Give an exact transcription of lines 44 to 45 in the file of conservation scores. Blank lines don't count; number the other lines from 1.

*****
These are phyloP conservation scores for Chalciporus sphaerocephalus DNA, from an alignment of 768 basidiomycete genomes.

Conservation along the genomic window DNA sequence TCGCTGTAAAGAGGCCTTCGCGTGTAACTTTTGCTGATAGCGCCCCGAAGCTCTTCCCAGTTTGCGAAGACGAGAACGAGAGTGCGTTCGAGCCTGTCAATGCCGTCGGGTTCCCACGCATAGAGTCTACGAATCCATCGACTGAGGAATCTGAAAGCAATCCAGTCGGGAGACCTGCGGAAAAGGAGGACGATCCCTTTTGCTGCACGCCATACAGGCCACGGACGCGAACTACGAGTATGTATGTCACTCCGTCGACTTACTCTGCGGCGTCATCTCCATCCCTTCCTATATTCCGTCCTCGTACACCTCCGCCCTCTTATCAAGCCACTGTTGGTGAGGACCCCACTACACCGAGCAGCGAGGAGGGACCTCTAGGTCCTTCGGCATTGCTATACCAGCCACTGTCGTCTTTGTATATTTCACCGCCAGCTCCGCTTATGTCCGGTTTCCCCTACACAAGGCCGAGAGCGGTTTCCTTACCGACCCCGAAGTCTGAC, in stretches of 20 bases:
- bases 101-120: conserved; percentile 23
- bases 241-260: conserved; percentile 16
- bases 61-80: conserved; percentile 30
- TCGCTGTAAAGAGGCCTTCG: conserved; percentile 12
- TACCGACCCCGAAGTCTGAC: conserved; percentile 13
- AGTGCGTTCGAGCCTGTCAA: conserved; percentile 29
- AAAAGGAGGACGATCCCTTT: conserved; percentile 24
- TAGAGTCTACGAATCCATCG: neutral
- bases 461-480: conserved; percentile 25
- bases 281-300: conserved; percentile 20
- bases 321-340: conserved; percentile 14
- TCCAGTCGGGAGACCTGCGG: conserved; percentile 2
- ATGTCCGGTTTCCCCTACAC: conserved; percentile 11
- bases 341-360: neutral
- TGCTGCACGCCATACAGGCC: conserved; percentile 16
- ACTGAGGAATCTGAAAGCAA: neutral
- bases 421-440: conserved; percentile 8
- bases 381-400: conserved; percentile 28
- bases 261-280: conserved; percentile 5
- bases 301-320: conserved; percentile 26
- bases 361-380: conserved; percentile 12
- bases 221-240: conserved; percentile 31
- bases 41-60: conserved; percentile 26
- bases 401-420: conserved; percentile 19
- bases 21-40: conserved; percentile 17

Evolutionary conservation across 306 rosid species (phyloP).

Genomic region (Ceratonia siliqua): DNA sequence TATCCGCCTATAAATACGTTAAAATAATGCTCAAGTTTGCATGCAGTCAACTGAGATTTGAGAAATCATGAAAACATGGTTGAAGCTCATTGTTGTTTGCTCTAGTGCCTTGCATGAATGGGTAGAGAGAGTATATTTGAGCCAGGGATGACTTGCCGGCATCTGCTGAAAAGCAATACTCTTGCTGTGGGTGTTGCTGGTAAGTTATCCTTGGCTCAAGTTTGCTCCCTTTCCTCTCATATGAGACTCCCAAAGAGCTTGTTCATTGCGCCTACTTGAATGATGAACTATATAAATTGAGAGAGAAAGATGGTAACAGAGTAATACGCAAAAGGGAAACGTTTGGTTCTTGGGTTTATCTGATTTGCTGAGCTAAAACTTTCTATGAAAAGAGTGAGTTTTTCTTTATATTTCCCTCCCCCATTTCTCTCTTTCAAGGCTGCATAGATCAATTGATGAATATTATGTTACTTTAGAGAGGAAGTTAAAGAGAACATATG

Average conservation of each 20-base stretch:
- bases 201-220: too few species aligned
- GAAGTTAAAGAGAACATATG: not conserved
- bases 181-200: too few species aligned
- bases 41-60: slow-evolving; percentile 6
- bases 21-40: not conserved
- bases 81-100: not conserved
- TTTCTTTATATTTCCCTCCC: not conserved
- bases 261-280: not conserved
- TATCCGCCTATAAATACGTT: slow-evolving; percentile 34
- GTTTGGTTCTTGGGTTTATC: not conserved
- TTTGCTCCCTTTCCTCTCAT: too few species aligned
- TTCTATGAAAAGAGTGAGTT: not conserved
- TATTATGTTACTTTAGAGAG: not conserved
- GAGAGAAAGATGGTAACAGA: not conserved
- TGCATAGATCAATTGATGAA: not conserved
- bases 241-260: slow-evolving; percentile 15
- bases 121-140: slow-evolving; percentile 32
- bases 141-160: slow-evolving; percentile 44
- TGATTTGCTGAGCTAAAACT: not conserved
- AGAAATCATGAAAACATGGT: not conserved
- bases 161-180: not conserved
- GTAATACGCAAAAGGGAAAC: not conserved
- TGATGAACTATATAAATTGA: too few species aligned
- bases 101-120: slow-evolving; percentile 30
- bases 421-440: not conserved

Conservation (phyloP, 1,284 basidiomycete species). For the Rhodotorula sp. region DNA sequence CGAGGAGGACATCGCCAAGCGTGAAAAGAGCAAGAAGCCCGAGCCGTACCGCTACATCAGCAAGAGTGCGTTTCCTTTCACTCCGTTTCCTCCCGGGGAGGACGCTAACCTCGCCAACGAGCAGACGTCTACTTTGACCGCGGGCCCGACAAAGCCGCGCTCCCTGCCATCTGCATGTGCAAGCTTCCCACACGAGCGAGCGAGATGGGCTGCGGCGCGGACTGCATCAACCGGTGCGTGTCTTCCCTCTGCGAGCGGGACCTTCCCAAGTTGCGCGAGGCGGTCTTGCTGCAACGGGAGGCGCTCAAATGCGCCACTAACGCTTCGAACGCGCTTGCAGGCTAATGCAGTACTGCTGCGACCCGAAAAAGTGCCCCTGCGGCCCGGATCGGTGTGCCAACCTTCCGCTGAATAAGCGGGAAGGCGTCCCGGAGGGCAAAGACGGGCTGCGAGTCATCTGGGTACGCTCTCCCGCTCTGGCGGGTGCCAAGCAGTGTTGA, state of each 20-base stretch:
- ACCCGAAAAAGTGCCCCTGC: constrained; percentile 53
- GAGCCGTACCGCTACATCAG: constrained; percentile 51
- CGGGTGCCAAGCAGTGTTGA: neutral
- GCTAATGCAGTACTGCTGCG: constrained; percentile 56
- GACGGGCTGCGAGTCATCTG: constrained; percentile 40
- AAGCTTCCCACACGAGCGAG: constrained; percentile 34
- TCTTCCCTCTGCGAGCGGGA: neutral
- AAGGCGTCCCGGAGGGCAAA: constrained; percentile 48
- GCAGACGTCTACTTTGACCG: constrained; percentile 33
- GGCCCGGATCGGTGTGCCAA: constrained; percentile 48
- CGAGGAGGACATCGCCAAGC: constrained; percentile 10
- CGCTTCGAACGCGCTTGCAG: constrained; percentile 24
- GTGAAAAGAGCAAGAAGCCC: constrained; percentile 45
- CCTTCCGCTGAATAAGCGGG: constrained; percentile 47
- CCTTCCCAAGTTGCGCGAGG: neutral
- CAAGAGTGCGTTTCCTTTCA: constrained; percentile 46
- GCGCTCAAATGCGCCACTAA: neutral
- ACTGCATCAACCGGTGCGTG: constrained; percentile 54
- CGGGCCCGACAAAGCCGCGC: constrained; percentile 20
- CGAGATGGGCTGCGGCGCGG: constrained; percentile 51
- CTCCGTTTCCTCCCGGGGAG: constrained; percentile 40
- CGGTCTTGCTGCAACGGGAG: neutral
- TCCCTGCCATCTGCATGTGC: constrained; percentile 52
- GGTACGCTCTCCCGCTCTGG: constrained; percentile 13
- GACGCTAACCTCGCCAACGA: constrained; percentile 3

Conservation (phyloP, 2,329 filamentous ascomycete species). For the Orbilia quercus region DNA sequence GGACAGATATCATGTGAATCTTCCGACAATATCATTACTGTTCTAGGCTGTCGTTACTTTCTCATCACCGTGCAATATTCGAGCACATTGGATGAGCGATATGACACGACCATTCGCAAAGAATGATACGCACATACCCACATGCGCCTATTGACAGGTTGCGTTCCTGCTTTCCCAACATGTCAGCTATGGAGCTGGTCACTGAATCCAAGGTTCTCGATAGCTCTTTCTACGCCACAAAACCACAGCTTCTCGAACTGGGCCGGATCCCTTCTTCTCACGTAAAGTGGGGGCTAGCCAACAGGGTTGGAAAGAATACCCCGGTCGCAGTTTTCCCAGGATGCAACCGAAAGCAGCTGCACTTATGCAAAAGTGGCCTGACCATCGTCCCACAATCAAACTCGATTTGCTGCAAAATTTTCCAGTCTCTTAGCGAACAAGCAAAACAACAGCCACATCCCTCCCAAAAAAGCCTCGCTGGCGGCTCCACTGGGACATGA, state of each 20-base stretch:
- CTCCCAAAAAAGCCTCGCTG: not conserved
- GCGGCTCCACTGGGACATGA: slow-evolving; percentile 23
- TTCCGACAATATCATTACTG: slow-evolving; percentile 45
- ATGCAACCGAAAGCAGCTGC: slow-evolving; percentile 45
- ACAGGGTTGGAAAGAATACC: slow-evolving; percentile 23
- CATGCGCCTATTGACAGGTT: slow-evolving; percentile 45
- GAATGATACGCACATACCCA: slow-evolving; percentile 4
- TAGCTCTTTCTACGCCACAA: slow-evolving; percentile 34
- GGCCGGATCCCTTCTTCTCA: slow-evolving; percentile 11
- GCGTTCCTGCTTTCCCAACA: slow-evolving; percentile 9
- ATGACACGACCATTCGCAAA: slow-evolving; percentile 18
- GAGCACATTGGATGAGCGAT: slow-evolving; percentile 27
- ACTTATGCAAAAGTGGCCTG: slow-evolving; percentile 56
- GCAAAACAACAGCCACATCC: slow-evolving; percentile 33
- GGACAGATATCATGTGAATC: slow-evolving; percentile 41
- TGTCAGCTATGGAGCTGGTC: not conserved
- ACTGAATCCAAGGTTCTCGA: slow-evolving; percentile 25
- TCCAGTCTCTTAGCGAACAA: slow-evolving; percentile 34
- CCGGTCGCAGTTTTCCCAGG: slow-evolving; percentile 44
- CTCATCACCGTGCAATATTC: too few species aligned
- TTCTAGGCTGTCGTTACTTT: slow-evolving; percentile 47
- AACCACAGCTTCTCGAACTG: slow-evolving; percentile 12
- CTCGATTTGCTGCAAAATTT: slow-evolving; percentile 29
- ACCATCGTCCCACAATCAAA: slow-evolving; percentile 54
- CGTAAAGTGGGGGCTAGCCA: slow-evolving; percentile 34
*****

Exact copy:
- GAGAGAAAGATGGTAACAGA: not conserved
- TGCATAGATCAATTGATGAA: not conserved